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Prim Care. 2002 Dec;29(4):857-77.

Intestinal parasites.

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Hall Health Primary Care Center, Hall Health Travel Clinic, University of Washington, Box 354410, East Stevens Circle, Seattle, WA 98195-4410, USA.


Although safe and efficacious broad-spectrum antiparasitic drugs have been developed, their availability for use in mass-treatment programs and for individual treatment worldwide can be limited by economic resources, existing manufacturing and distribution networks, and national regulations. Increasing population density, environmental pollution with human waste products, and global migration patterns will continue to promote transmission of human intestinal parasites in the foreseeable future because untreated or incompletely treated infected individuals can serve as roving reservoirs of infection for long-lived parasites. Asking primary care patients about possible geographic exposures and activities associated with an increased likelihood of intestinal parasite infection is an important part of the medical history. Many intestinal parasites can be treated effectively with oral medications, and treatment relatively early in the course of infection may prevent development of disease associated with chronic infections.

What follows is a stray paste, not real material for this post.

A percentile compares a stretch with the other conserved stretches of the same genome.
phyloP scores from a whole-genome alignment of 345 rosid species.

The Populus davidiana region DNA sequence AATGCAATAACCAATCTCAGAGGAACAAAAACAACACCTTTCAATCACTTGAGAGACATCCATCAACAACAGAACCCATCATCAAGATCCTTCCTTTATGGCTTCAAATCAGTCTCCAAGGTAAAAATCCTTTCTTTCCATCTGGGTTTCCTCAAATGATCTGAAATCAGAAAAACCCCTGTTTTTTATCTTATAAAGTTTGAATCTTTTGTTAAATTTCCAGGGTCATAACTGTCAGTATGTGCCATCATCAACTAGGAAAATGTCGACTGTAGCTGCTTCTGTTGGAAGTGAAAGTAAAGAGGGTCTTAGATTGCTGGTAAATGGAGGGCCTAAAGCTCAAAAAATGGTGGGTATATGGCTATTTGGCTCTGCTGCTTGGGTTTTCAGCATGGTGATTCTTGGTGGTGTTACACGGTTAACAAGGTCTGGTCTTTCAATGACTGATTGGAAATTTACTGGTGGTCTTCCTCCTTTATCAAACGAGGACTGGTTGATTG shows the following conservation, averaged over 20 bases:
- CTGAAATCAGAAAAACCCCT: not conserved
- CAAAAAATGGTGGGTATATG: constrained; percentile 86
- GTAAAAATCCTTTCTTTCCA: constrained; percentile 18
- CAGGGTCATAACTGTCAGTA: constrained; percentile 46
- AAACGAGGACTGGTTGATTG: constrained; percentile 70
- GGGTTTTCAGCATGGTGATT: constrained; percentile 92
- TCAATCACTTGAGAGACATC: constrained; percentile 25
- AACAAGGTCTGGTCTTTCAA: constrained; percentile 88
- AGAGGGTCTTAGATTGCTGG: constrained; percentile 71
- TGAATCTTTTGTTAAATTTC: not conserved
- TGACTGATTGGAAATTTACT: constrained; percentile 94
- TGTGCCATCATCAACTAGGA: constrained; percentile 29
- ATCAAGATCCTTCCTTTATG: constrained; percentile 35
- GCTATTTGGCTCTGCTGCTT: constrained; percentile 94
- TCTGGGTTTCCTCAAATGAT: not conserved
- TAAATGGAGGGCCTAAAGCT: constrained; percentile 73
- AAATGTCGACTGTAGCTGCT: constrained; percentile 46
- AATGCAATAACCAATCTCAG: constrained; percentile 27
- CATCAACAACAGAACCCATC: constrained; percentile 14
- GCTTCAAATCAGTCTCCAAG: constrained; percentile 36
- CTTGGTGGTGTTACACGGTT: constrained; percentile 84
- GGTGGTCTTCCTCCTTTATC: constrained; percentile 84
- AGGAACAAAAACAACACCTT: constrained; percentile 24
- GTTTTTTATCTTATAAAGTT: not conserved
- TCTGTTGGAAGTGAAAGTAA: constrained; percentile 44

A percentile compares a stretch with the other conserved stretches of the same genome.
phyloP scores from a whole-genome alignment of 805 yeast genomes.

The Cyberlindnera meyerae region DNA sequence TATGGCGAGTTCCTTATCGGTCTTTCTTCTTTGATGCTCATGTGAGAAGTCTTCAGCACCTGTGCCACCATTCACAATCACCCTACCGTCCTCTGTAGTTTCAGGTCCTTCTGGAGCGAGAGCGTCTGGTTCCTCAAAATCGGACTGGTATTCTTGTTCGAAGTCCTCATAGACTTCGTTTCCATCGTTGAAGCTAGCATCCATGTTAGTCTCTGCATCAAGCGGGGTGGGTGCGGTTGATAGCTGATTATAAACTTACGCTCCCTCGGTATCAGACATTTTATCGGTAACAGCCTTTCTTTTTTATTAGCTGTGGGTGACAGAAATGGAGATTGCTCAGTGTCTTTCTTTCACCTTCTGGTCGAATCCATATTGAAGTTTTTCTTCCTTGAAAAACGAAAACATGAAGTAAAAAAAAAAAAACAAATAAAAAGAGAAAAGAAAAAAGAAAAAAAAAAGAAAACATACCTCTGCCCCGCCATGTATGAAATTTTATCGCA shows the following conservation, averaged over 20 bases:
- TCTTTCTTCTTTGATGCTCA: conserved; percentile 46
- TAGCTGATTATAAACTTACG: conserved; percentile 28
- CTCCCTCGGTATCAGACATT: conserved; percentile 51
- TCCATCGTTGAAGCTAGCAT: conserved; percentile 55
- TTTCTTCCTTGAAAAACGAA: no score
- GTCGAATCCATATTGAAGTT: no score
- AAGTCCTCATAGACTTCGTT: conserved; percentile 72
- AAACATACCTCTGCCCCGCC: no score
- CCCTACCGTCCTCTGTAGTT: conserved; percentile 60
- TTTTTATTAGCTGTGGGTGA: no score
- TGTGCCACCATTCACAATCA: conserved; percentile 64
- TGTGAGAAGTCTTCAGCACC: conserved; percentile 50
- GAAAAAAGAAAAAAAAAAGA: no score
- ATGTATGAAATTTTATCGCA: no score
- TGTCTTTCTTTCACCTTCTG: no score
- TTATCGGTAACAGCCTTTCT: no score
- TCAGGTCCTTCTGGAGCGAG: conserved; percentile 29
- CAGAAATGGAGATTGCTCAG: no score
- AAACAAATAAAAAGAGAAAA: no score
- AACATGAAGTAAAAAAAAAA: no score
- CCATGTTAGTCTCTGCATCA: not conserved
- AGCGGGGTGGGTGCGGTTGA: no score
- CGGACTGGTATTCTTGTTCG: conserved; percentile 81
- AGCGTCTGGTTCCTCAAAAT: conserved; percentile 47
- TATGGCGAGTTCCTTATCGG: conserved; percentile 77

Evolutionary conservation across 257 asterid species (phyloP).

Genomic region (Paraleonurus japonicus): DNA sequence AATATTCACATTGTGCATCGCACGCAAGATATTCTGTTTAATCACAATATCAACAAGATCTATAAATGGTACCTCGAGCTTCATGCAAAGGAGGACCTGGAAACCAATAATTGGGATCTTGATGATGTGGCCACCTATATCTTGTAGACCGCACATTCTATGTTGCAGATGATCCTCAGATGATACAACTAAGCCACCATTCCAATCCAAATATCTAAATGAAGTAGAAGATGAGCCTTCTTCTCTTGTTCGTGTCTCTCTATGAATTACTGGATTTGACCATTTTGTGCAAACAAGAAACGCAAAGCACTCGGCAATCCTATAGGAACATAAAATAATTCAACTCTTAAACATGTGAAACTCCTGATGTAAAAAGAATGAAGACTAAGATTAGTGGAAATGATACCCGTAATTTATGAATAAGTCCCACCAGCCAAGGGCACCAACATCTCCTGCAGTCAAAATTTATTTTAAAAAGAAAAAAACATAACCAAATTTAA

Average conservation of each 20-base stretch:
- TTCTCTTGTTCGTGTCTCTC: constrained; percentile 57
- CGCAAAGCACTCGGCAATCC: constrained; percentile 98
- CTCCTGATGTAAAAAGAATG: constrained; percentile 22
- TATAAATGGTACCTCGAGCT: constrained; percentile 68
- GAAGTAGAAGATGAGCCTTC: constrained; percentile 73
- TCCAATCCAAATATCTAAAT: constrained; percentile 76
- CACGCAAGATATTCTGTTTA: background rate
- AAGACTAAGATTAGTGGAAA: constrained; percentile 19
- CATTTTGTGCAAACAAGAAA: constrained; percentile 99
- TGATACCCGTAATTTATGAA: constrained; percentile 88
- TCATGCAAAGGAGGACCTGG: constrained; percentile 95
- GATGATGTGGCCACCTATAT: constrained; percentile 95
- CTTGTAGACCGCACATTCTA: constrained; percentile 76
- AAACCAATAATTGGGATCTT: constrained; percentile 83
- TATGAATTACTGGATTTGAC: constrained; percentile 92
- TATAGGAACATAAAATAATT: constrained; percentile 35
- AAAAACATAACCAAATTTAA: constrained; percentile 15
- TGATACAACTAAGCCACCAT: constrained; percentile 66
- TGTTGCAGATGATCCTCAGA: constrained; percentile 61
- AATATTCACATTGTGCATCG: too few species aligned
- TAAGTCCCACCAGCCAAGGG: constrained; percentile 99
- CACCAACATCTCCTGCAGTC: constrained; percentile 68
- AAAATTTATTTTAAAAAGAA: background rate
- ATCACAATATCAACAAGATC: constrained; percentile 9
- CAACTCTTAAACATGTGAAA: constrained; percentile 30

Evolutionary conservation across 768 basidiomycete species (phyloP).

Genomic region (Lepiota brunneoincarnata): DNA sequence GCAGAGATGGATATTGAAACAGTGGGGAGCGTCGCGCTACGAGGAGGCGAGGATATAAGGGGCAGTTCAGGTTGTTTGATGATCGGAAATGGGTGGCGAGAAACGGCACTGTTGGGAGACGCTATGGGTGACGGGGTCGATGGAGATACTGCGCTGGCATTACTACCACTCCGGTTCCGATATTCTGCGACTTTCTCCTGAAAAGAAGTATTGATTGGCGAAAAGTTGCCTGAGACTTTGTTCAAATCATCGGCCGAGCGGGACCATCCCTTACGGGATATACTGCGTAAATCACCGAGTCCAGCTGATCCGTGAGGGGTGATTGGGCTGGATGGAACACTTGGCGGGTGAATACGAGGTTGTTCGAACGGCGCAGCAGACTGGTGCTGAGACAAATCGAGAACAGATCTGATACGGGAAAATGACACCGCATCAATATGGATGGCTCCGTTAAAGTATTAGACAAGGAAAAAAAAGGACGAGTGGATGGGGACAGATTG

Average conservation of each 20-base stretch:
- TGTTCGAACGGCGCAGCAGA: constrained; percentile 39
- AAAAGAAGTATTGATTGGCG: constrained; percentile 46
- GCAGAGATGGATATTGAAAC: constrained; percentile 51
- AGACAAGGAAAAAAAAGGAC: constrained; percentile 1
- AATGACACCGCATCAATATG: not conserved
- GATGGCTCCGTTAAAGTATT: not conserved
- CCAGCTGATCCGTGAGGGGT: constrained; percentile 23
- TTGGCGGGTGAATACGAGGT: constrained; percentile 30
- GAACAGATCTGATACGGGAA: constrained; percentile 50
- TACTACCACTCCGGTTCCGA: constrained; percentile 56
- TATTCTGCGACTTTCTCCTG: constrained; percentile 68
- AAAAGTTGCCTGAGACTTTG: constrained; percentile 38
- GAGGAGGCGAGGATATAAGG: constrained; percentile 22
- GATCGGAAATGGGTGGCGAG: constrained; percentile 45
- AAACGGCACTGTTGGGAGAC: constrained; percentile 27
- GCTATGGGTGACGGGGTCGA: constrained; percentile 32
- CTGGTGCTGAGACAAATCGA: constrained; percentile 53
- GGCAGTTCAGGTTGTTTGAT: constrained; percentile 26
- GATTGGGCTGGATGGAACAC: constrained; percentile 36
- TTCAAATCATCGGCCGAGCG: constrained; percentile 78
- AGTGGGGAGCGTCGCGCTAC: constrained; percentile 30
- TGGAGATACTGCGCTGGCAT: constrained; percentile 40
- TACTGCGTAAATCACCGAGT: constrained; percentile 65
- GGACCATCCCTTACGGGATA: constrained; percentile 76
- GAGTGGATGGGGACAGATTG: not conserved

[Indexed for MEDLINE]

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